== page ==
Union: A Simple Life Please

In Japan, you don't take on the boss!

Union: A Simple Life Please Nobukazu Kaikura is a Japanese cement truck driver. Working 552 hours a month, he does not get paid overtime, receive social insurance benefits and cannot take paid holidays. But now this seemingly humble young man has stood up, and is demanding a normal life.
Since 1990, the Japanese government has worked to relax labour regulations under the pretext of increased global competition. There are now more than 16 million irregular workers in Japan and labour conditions are rapidly worsening. "A friend radioed me over the private line. Said a truck got into some accident and that the driver was killed. I was on the same project, I think. That was when I could barely go home for an entire month". However, many labourers don't even possess basic knowledge about their rights and accept these harsh circumstances.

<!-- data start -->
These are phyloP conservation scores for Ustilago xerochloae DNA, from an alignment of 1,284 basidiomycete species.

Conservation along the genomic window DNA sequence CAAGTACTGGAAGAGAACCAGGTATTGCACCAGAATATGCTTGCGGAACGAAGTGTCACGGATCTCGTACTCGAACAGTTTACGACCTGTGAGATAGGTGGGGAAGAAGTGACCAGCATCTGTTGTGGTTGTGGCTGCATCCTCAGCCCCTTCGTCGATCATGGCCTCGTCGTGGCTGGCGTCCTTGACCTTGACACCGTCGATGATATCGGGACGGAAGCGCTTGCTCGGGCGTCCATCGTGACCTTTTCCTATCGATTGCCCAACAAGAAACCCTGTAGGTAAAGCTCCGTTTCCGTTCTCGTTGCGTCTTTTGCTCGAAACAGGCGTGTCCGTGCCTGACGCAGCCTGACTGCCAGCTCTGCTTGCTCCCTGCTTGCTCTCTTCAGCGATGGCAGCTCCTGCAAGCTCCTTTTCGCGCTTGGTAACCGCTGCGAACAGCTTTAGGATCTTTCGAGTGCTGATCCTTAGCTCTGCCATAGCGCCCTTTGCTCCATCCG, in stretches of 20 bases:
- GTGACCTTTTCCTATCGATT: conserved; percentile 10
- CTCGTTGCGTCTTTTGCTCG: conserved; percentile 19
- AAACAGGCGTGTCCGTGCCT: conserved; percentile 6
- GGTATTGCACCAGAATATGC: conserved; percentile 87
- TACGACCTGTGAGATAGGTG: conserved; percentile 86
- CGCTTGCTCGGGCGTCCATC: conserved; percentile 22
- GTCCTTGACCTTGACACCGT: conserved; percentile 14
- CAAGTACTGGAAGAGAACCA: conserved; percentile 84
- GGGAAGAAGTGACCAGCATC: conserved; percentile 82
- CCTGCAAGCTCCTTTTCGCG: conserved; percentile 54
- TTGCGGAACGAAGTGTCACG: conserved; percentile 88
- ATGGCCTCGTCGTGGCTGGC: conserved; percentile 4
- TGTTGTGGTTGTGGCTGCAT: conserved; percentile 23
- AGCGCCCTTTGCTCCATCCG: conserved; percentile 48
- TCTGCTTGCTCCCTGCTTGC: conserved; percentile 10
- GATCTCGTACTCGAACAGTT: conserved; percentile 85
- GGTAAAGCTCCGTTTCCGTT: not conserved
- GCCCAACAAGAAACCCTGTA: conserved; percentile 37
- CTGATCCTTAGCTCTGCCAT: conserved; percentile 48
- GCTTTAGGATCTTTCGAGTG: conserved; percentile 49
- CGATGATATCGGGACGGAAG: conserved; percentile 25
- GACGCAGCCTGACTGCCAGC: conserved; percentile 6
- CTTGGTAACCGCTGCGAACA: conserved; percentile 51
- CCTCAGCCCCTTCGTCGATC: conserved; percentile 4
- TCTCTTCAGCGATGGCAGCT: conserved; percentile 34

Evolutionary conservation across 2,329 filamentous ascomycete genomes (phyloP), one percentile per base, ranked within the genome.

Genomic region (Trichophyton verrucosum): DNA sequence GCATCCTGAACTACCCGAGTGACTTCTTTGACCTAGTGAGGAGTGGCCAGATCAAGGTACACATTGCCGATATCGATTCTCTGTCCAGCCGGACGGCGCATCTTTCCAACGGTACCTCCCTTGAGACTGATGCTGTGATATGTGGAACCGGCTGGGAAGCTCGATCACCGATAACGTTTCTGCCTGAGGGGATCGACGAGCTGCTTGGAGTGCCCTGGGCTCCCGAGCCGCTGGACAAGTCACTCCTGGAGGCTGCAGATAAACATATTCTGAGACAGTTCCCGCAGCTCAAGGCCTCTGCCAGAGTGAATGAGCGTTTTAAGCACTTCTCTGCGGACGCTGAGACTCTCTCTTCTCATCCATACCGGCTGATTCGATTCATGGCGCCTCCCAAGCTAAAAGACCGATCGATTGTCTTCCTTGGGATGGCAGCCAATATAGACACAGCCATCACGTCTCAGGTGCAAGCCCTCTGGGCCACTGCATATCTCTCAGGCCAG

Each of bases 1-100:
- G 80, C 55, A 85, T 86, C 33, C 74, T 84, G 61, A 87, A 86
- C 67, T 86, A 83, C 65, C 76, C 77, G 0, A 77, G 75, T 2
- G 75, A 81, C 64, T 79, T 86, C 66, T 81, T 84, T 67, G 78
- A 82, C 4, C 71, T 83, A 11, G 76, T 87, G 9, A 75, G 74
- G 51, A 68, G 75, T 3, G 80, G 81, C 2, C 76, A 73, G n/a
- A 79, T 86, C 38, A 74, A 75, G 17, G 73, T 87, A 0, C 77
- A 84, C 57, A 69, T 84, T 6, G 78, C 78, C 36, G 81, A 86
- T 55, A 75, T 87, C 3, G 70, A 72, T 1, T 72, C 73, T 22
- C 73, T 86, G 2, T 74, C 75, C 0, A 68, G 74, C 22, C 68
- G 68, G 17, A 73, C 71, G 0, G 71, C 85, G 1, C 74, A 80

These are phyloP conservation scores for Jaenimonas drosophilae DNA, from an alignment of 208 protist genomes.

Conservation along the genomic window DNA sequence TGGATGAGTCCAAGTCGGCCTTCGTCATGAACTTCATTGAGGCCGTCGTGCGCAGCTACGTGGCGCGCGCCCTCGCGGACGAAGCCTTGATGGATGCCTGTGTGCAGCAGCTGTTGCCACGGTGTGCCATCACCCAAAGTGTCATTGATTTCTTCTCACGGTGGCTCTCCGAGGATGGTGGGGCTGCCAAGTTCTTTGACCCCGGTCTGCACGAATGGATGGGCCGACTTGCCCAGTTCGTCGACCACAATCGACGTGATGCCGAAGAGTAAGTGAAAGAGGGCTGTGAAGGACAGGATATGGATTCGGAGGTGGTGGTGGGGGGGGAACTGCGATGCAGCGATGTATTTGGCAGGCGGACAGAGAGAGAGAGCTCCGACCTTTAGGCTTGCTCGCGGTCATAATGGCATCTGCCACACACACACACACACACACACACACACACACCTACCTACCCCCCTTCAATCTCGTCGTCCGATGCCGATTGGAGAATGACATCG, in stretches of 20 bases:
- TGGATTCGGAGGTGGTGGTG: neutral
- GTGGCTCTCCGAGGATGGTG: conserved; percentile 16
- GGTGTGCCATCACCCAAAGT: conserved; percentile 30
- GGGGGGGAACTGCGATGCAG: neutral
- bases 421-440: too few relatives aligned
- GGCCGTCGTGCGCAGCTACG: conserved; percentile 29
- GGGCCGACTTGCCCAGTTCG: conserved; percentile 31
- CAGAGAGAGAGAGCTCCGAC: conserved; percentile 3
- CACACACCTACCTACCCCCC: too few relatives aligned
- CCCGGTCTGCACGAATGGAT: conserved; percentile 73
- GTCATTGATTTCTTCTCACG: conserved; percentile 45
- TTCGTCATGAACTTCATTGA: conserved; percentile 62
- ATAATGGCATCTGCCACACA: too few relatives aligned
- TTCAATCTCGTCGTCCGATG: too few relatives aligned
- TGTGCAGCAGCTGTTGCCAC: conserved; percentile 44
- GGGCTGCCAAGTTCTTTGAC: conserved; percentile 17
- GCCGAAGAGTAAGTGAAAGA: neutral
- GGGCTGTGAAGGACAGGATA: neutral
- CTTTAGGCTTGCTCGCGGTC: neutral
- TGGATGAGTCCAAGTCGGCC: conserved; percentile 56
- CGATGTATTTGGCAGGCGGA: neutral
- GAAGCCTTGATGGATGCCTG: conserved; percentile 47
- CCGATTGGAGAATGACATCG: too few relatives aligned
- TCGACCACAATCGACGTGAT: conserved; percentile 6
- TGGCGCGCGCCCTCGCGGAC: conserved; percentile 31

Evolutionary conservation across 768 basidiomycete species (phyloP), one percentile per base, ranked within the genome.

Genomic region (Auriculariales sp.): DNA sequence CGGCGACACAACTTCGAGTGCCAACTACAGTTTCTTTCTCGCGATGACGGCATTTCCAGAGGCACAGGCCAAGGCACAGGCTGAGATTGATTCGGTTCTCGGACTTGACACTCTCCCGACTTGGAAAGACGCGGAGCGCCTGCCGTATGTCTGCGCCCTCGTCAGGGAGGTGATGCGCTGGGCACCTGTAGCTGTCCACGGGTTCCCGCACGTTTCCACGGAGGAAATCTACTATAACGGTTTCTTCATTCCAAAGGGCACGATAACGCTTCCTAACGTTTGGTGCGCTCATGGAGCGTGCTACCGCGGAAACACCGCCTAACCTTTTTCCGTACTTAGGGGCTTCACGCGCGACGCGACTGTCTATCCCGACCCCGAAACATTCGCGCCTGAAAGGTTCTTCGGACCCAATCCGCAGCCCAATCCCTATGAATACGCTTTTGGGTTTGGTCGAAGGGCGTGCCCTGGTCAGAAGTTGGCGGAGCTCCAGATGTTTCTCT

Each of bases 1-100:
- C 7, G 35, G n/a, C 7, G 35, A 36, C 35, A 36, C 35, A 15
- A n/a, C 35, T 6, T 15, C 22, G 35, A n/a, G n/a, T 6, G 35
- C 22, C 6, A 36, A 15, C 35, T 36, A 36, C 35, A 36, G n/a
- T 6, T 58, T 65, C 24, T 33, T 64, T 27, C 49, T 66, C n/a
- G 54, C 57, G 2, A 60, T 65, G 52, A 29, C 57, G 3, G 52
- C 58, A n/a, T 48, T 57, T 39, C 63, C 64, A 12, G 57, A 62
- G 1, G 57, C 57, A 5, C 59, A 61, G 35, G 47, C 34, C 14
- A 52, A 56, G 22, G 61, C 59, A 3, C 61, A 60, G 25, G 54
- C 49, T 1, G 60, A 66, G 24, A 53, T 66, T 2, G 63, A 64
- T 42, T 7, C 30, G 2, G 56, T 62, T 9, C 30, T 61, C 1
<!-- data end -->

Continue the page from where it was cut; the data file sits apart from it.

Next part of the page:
In his quest for fair employment conditions Kaikura is threatened by Yakuza, bullied by the cement company, and struggles to keep afloat. But still he's determined to keep fighting. "Even though I might be okay now, in order to make things better, we need to keep taking action. So I intend to stay in the union and to keep grappling with the companies, or else nothing will change".


Making The Film

I never felt like I wanted to quit, but you know the scene where the yakuza come and disrupt Kaikura's mother's funeral? For about a week after that I felt really distressed and wondered what I should do. I wondered whether my presence there with the camera had exacerbated the situation. I was a bit worried Kudo was going to turn up at the theatre when we first started screening the film in Tokyo, actually.

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